Sunday, 19 April 2009

Gestalt & Perception

'All 'Things are not what they seem. The ability to work out what is really happening with a person is simple- not easy, but simple. It’s about matching what you see and hear to the environment in which it all happens and drawing possible conclusions. Most people, however, only see the things they think they are seeing. Perception.’ (Pease 2005).

Perception – ‘The process by which people translate sensory impressions into a coherent and unified view of the world around them. Though necessarily based on incomplete and unverified (or unreliable) information, perception is 'the reality' and guides human behaviour in general.’ (Business dictionary 2008).

Perception is the process of attaining awareness or understanding of sensory information. Perception is one of the oldest fields in psychology. The study of perception gave rise to the Gestalt school of psychology, which has a slight emphasis on holistic approach. There is research into perception of all the senses which originate from the thoughts of psychologists in the 1900’s. There is still very much a base of research into perception, for example, recent touch perception researchers Robles-De-La-Torre & Hayward (2001) found that kinaesthesia based ‘haptic’ perception strongly relies on the forces experienced during touch. The main school of thought into perception is the Gestalt school. It is well established and respected. In some scholarly communities, for example, cognitive psychology, Gestalt theories of perception are criticised for being ‘descriptive’ rather than ‘explanatory’ in nature. For this reason, they are viewed by some as redundant or uninformative. For example, Bruce, Green & Georgeson (1996) conclude the following regarding Gestalt theory's influence on the study of visual perception:

"The physiological theory of the Gestaltists has fallen by the wayside, leaving us with a set of descriptive principles, but without a model of perceptual processing. Indeed, some of their "laws" of perceptual organisation today sound vague and inadequate. What is meant by a "good" or "simple" shape, for example?" (Bruce, Green & Georgeson 1996).

In other fields, such as perceptual psychology, Gestalt principles continue to be used and discussed today as a predictive model of human behaviour. Many of the principles that govern human visual perception today were first identified by the German ‘school’ of Gestalt psychology. As Dodwell (1995) has observed, ‘To perceive seems effortless. To understand perception is nevertheless a great challenge.’ (Dodwell 1995).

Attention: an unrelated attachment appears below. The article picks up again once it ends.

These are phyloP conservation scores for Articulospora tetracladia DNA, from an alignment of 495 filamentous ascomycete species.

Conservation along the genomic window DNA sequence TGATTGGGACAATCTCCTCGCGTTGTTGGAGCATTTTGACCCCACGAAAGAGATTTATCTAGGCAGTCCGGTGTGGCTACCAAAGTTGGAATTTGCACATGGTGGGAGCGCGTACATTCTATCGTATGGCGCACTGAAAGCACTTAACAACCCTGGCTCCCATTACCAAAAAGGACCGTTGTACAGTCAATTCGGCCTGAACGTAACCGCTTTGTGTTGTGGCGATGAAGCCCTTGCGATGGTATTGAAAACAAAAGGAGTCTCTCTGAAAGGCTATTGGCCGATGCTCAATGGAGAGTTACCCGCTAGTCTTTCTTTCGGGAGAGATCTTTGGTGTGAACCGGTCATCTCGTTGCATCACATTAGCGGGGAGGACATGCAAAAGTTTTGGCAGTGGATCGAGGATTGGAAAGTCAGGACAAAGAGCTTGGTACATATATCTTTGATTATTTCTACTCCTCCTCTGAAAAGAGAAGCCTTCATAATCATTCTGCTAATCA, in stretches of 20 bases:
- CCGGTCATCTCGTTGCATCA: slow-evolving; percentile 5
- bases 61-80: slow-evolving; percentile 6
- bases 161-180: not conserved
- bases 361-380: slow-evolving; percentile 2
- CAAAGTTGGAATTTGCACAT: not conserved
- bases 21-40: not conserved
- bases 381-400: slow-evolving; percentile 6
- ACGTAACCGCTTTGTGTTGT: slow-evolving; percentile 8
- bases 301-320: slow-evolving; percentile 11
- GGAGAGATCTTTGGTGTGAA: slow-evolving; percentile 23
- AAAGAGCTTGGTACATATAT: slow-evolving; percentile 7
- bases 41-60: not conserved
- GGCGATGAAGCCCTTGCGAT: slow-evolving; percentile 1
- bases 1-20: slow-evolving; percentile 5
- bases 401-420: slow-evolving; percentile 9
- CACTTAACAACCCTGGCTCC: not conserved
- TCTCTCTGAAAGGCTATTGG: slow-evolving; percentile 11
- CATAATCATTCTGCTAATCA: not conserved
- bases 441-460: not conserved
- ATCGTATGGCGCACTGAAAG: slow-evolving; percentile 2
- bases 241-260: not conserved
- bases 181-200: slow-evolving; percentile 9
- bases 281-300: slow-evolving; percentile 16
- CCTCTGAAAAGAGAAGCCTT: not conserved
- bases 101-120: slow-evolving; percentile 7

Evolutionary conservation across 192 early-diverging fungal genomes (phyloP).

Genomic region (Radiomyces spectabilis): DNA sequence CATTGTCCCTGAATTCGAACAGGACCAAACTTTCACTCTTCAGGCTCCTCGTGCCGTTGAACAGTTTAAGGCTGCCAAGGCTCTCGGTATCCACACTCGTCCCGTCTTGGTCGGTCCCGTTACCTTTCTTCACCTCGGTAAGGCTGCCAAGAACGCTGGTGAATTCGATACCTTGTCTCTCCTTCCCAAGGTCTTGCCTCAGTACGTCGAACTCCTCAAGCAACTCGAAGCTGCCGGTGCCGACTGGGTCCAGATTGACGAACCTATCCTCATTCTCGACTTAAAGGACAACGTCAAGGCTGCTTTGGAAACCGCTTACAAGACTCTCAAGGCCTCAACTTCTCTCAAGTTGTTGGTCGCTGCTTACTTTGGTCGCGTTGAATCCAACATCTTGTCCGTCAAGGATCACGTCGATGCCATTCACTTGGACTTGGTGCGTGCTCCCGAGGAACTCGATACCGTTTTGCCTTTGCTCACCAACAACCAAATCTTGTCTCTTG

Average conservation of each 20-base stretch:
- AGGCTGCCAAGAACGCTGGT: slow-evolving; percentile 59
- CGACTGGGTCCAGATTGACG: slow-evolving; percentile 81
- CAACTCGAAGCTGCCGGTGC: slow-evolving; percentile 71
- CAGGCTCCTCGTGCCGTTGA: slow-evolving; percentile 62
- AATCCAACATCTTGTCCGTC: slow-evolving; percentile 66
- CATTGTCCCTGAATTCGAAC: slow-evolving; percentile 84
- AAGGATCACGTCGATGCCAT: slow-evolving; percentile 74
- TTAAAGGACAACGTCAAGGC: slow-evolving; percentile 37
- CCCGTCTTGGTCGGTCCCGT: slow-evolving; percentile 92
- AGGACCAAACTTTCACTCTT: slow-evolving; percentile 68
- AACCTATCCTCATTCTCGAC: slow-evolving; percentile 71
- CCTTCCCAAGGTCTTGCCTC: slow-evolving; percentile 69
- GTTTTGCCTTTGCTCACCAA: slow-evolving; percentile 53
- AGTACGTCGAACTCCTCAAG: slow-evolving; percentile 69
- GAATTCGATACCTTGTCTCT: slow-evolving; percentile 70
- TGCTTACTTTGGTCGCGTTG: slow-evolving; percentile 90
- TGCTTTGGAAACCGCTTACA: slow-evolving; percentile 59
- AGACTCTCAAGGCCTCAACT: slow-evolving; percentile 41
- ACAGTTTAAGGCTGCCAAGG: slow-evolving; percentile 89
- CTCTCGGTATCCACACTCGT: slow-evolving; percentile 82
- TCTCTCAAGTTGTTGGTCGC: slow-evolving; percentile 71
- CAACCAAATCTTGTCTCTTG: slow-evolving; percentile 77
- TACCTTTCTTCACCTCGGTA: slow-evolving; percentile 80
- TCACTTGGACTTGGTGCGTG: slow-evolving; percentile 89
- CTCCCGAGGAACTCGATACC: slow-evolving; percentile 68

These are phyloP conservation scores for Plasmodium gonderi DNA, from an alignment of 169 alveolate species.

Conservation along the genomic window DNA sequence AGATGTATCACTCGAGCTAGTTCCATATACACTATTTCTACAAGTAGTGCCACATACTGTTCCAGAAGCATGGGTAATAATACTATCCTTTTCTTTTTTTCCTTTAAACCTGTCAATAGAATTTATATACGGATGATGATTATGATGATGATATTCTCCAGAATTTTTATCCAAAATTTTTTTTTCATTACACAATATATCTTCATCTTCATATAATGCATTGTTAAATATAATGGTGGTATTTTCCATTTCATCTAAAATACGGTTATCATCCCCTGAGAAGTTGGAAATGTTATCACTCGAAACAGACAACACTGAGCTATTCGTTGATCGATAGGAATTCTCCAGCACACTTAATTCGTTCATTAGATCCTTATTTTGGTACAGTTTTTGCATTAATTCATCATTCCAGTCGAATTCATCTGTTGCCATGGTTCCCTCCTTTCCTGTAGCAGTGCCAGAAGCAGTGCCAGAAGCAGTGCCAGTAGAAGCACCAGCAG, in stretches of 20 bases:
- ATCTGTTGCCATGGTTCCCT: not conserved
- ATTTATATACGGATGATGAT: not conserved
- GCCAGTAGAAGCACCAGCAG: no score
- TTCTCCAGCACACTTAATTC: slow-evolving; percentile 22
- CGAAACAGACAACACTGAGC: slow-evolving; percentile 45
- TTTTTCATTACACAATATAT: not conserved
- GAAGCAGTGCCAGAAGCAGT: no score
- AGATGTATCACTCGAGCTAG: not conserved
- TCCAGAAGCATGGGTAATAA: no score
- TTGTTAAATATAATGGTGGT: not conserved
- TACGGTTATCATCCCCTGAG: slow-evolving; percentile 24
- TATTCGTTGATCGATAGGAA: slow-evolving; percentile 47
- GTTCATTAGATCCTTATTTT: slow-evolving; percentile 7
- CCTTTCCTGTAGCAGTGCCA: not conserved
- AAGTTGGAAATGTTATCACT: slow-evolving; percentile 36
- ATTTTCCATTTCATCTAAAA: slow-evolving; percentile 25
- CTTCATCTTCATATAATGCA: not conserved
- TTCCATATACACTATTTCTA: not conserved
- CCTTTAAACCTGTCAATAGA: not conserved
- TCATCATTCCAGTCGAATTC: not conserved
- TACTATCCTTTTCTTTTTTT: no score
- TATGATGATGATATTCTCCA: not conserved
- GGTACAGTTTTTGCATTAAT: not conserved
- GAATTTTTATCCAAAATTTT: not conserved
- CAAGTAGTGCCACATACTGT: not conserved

Ehrenfels (1890) was a key theorist in the Gestalt school. He claimed that many groups of stimuli acquire a pattern quality that is greater than the sum of their parts. A square, for example, ‘is more than a simple assembly of lines, it has ‘squareness’.’ (Ehrenfels 1890).

The Gestaltists believed that the first perceptual task when confronted with an object is to recognise it. To do this, we must perceive the figure as being distinct from its surroundings. A figure’s familiarity can help determine whether it’s perceived as a figure or shape. Even unfamiliar and meaningless ‘blobs’ can be perceived as recognisable objects.
Gestalt psychologist Ehrenfels (1890) had a theory on ‘closure’; it was that elements appearing close together in space or time tend to be perceived together. One example is below.

According to Ehrenfels, people will perceive this circle of dots to form a large circle as they are in such close proximity, even though there are many spaces between them. An auditory example would be the perception of a series of musical notes as a melody, because they occur soon after one another in time. Gestalt theorists believed that closed figures are perceived more easily than incomplete ones. So, we often supply missing information to close a figure and separate it from its background. By filling in the gaps, Ehrenfel believed that ‘men and women alike will see a circle’. (Ehrenfel 1890). This principle ‘explains why most of us have no trouble reading a neon sign, even if one or two of its letters are burned out.’ (Solomon 2006). An example of active involvement with the principle of Gestalt’s theory of closure is the J&B ‘ ingle ells’ advert which completely illustrates the use of the principle of closure, in which people participate in the advert by mentally filling in the gaps. We are solely capable of doing this by previous knowledge. This is an empiricist view.

1 comment:

Ruth Hickmott said...

Wow - you decided to get going on this properly then?